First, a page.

We’ve all been there.  Well, hoped we be there.  We’ve all set timelines for ourselves and thought, “I should have xyz by now” or “I thought I would be in a position to do xyz.

One of those variables may have been buying a house this summer.  You’re hoping to stop wasting your money on rent and start putting money into your own asset, but a few hurdles got in the way.  One of them may be your credit score.

Of course, there are many steps to take before you even begin looking for a home and for most of us, that’s going to be obtaining a loan of some sort and finding out how much you can borrow.  This will be heavily determined by your current income, down payment and credit score—which is where some people fall short and give up.

To get a loan, and to get a loan quickly, you as a potential homebuyer need to keep an eye on your finances and credit.

Our experience over the years of working with preferred and qualified lenders has supplied us with a list of basics for you to refer to when monitoring and building your credit.

  1. Always, always pay on time.  No lender likes to lend money knowing that an individual has a repeated record of skipping payments.  This indicates a lack of discipline and poor financial management.  If it’s just a matter of discipline, enroll in AutoPay, set a calendar and keep track of what you owe and when.  This can account for up to 40% of your FICO score.
  2. Keep a good debt-to-income ratio.  Someone with a good ratio has unsecured outstanding credit that is below 50 percent of their annual salary.  Try keeping your credit card balances within half of the allowed limit.  If your limit is $10,000, restrict your statement to $5,000.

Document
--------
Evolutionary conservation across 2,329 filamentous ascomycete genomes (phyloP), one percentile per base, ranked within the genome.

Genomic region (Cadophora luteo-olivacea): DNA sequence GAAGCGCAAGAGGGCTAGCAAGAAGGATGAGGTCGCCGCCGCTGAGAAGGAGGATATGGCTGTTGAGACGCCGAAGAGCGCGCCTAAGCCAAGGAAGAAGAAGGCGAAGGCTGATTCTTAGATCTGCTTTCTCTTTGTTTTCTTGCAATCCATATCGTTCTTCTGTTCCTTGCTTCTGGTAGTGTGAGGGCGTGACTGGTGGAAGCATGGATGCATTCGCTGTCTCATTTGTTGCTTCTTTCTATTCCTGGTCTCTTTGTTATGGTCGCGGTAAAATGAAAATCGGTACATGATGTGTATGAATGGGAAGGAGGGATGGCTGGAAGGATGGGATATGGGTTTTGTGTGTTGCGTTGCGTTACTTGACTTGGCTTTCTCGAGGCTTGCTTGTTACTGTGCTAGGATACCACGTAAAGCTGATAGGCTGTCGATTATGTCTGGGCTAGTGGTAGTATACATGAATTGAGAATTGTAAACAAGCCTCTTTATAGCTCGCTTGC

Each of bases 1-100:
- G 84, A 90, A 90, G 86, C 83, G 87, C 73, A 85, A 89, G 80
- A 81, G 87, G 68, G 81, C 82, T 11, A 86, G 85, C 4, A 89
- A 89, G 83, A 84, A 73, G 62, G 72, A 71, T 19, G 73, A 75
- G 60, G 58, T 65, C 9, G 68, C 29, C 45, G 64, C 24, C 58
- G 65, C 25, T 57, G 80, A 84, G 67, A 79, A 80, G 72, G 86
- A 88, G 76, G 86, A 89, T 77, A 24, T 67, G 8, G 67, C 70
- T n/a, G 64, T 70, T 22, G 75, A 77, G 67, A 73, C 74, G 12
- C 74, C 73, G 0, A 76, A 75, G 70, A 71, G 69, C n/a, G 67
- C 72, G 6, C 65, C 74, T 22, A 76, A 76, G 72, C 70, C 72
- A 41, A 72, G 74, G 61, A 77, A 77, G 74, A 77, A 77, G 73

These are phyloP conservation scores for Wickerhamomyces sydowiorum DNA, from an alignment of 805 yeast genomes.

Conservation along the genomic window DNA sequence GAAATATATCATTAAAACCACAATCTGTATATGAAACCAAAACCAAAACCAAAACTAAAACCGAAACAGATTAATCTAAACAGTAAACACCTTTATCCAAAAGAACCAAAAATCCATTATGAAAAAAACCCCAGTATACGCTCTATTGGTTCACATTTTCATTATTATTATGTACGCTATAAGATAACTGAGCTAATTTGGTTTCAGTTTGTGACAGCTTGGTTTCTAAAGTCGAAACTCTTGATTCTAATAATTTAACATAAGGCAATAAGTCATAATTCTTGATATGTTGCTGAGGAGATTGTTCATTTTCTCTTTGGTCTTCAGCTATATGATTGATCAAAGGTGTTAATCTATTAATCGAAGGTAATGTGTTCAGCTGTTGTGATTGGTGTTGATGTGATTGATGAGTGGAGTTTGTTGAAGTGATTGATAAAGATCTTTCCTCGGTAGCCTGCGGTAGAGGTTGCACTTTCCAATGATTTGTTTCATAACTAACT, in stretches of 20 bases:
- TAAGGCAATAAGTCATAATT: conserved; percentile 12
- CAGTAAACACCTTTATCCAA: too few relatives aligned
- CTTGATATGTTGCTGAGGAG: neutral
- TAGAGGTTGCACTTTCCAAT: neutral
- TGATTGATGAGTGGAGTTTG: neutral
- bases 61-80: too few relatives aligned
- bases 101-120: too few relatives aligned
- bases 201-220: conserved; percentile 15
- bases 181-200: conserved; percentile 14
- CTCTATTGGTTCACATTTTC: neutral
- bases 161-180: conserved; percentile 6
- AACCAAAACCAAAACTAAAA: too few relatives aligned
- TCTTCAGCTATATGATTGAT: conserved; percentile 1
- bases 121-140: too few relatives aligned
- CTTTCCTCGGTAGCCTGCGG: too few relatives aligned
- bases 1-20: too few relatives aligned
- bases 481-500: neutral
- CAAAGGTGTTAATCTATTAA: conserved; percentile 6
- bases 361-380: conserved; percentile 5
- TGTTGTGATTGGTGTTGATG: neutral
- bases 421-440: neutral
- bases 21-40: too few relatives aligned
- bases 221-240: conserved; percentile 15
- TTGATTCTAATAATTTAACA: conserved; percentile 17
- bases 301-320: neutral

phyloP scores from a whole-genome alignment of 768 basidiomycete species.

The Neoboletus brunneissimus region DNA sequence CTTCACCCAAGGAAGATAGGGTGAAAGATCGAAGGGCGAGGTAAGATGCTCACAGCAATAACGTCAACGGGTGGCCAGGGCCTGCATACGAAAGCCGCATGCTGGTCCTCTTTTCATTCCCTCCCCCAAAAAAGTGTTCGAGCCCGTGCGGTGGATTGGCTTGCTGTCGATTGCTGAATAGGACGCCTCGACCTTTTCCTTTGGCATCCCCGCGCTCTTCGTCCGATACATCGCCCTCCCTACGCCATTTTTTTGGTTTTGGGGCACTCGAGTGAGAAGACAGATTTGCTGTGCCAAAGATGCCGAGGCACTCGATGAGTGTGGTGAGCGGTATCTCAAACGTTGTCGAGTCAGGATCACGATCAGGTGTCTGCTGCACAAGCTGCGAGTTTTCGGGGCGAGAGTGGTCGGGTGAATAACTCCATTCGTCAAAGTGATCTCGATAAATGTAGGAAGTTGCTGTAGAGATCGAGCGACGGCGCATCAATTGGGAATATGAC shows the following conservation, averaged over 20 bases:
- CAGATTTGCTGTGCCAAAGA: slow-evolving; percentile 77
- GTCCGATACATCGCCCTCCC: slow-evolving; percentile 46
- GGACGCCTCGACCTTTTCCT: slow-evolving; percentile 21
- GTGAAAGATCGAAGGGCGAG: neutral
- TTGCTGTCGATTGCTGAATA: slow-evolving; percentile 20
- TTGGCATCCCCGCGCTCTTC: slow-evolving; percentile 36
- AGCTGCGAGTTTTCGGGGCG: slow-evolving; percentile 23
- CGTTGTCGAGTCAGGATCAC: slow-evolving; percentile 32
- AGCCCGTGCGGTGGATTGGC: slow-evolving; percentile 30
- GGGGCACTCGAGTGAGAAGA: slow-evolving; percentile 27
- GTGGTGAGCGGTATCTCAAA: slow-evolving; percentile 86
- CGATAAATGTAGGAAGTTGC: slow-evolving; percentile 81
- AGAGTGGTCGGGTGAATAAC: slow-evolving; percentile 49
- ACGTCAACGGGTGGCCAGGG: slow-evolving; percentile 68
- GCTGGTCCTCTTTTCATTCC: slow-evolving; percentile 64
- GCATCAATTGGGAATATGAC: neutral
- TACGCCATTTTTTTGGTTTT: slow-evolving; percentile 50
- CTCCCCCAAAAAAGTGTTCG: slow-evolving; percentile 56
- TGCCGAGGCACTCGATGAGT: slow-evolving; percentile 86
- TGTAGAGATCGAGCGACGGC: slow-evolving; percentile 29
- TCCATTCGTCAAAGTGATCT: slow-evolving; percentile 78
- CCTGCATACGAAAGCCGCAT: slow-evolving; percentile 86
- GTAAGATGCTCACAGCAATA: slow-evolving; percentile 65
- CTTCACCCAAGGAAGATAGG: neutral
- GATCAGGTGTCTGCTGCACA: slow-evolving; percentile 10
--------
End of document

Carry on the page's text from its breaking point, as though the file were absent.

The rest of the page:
3. Pay high interest loans first.  Typically, personal loans have the highest interest, so it’s wise to pay those off first since they don’t create any type of asset for you.  Home loans, on the other hand, are an asset and can be paid off over a longer period of time.
  4. Check your credit report.  This can be done at minimal cost or you can obtain it from the official FICO site.  Checking at least once a year will help you seek any clarification that is needed or  allow you to correct any mistakes that have been made.
  5. Let them know if you can’t pay on time.  Most often, people know in advance if they’re going to be late on a payment.  If you do, taking action to notify the institution can reduce any penalties or late fees and make a good impression.

This will all take time, but if home ownership is your goal, use these tips to help build your credit and obtain a loan more easily.